Emma Navarro's mental notes help her beat former No. 1 Naomi Osaka at Wimbledon

LONDON (AP) — To be sure, Emma Navarro used clean tennis to defeat Naomi Osaka at Wimbledon on Wednesday: just five unforced errors compared to 16 winners; zero break points faced; a 4-for-4 success rate at the net.

What else helped Navarro reach the third round at the All England Club for the first time by eliminating Osaka — a four-time major champion and former No. 1 — 6-4, 6-1 in under an hour at Centre Court? Little reminders the 23-year-old American types into her cellphone's notes app before each match.

“That's an atmosphere that could easily overwhelm me, or overwhelm any player, and I spent just a good amount of time preparing myself mentally for the emotions and the nerves I was going to feel. Then once I got out there, I just felt really at home,” said Navarro, who won the 2021 NCAA singles title for the University of Virginia and is seeded 19th at the grass-court Grand Slam tournament.

“In the notes, I told myself to make the court my home and never be afraid to stay out there for as long as it takes," Navarro said. "I was able to do that today and it's pretty cool to come out on the other end of an experience when you're not sure how its going to go.”

Turned out she didn't need to worry.

Osaka has never been at her best on grass or clay — all of her Grand Slam trophies came on hard courts at the U.S. Open and Australian Open — and her victory Monday was her first at Wimbledon since 2018. She last played at the tournament in 2019.

“Even though in the beginning, it was kind of like we were trading games, I don’t know why, (but) I didn’t feel fully confident in myself. I didn’t feel like I was playing that well,” said Osaka, who returned to the tour in January after taking 15 months off and becoming a mother. “I guess those doubts started trickling in a lot (and) into my game.”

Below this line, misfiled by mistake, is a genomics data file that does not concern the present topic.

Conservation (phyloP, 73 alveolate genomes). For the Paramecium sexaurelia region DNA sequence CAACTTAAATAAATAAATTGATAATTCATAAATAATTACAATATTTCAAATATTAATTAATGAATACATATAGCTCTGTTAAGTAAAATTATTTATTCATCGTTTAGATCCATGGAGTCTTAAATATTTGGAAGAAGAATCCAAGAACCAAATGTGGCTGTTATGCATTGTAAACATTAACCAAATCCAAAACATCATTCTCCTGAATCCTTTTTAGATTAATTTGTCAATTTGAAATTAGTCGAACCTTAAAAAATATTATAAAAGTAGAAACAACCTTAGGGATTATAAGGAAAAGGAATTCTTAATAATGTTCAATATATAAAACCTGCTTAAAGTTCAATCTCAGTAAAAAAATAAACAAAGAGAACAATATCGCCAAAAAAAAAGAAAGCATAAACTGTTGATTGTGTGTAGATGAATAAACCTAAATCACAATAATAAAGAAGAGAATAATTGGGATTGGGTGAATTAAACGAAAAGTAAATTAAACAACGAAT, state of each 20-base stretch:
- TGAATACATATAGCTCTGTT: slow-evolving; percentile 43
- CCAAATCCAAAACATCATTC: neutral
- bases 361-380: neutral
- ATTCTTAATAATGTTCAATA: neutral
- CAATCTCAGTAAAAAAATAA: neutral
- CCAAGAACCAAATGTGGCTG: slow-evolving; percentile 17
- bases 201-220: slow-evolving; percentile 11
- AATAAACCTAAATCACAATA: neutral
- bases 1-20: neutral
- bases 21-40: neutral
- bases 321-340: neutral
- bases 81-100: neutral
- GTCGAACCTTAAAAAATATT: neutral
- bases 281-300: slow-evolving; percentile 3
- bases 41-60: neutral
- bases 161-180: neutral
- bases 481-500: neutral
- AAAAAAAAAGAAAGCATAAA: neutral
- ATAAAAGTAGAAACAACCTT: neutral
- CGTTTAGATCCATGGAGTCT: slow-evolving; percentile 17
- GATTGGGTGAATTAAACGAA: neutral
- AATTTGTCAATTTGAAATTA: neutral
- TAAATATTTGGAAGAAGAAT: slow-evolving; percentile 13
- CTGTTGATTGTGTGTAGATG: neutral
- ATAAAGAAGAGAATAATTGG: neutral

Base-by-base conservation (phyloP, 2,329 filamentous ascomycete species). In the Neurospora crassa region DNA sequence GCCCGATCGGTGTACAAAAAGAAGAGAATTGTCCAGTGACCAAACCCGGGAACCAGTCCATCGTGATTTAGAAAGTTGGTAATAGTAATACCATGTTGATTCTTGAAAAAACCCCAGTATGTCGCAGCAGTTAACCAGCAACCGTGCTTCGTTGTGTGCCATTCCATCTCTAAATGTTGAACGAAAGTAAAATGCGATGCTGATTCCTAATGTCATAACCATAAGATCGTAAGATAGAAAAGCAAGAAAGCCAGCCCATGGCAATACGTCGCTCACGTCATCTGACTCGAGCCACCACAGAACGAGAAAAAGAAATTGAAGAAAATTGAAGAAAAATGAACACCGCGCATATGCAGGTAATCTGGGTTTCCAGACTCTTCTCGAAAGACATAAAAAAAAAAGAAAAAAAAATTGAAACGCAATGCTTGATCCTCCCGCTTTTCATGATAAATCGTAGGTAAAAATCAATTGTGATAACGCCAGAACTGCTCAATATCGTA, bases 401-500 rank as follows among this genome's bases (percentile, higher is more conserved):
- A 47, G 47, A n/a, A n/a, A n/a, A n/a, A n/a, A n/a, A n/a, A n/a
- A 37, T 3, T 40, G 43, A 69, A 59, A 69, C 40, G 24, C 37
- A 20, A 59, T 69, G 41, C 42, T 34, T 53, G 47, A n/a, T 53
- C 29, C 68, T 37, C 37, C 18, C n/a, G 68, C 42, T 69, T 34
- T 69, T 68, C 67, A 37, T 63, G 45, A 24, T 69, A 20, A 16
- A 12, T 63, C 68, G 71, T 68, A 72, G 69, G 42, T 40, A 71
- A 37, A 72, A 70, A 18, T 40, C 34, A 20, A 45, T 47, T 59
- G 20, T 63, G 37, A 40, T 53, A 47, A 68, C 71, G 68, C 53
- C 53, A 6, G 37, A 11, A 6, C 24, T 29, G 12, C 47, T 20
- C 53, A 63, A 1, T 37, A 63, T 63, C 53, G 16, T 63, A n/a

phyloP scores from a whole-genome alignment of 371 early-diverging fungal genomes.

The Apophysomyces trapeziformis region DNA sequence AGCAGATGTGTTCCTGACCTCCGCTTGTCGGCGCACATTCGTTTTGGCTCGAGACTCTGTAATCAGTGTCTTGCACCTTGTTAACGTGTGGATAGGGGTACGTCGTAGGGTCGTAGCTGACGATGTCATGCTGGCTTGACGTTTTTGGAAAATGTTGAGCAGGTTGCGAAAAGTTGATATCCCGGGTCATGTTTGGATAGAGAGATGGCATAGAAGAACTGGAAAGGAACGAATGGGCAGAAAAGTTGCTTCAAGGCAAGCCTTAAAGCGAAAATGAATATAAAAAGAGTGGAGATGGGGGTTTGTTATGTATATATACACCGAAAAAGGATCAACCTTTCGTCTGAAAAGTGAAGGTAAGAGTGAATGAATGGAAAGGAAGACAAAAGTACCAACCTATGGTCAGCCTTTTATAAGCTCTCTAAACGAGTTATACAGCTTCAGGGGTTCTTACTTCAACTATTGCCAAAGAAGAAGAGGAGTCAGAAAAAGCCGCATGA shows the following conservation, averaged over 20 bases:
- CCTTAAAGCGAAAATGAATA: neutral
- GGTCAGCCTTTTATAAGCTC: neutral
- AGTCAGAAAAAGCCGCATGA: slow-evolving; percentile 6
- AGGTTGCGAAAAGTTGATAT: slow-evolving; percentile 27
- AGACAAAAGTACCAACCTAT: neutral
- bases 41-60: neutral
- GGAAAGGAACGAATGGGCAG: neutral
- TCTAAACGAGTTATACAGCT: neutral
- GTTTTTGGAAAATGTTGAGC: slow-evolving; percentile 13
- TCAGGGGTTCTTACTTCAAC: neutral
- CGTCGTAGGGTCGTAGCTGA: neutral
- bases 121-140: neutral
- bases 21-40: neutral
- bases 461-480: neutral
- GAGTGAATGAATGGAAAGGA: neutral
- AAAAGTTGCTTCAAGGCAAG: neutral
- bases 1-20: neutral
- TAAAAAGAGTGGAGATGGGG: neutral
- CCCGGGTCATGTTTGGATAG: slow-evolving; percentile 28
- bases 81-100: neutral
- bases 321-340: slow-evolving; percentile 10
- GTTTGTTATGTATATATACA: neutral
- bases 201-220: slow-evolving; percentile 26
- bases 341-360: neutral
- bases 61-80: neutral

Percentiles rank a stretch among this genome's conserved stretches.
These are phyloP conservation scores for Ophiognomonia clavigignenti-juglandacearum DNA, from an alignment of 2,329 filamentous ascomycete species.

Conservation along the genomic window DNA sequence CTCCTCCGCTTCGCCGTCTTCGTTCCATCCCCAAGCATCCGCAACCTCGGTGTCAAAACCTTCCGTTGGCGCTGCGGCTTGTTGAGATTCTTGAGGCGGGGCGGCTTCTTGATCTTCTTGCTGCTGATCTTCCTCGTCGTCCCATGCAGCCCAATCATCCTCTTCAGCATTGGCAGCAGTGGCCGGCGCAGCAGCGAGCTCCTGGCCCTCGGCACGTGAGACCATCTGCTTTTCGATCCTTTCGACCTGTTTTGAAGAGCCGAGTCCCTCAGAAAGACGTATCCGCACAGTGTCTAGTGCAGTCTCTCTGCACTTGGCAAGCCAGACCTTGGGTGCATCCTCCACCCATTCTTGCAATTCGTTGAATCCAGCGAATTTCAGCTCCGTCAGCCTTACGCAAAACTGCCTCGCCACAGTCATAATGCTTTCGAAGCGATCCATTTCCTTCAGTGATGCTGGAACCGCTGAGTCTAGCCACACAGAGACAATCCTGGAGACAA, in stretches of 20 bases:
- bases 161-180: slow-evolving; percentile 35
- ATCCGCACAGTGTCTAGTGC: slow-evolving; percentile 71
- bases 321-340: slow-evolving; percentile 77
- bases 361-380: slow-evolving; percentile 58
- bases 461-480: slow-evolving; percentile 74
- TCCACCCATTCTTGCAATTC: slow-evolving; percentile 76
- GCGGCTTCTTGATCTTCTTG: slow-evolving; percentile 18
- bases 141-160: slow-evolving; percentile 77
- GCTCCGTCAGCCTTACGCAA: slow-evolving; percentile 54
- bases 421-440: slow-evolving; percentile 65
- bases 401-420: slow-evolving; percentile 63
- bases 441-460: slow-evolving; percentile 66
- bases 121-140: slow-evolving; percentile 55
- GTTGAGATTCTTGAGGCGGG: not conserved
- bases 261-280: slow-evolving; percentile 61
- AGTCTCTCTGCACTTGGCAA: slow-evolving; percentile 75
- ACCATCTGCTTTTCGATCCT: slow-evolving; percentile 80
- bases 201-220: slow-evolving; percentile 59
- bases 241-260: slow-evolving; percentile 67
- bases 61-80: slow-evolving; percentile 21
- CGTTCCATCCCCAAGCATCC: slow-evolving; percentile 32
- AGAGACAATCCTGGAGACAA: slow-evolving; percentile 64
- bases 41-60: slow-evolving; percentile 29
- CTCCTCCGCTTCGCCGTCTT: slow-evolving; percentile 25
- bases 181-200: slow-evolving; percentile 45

Navarro, who grew up in South Carolina, has been rising up the rankings quickly recently. She went from No. 143 at the end of 2022, to No. 38 at the end of last year to No. 17 this week.

She did not make it past the second round in each of her first four Slam appearances, but started this season by reaching the third round at the Australian Open, then the fourth round at the French Open and now can get that far at Wimbledon with a win Friday against Diana Shnaider, a 20-year-old from Russia who played college tennis at North Carolina State.

There are going to be more key thoughts to herself typed in by Navarro before that match.

“I’ll write just some bullet points. There are some things that stay constant, that I always write. And then there are other things that are specific to a certain day or a certain match,” she said. “It’s always mental cues, not so much tactical.”

The habit began as a teenager in 2019 after a straight-set loss during a junior event in Milan, Italy, less than two weeks before the start of the French Open juniors.

Navarro said she was so disappointed — “I had played so tight and so scared to lose” — that she sat cross-legged on a patch of grass with her coach for 1 1/2 hours, stewing over the result and picking blades out of the ground until all that was left was dirt.

“I said to myself, ‘I never want to feel like this again. Unprepared mentally.’ Going into the French Open that year, I was really nervous," she recalled, "and I just felt like I needed to get my thoughts down.”

Worked out pretty well in Paris: Navarro made it all the way to the junior final, defeating Zheng Qinwen (this year's Australian Open runner-up) along the way before losing to Leylah Fernandez (the 2021 U.S. Open runner-up).

Now Navarro is making her way through the brackets at major tournaments and playing on her sport's biggest stages.

“A lot of years in the making,” she said.


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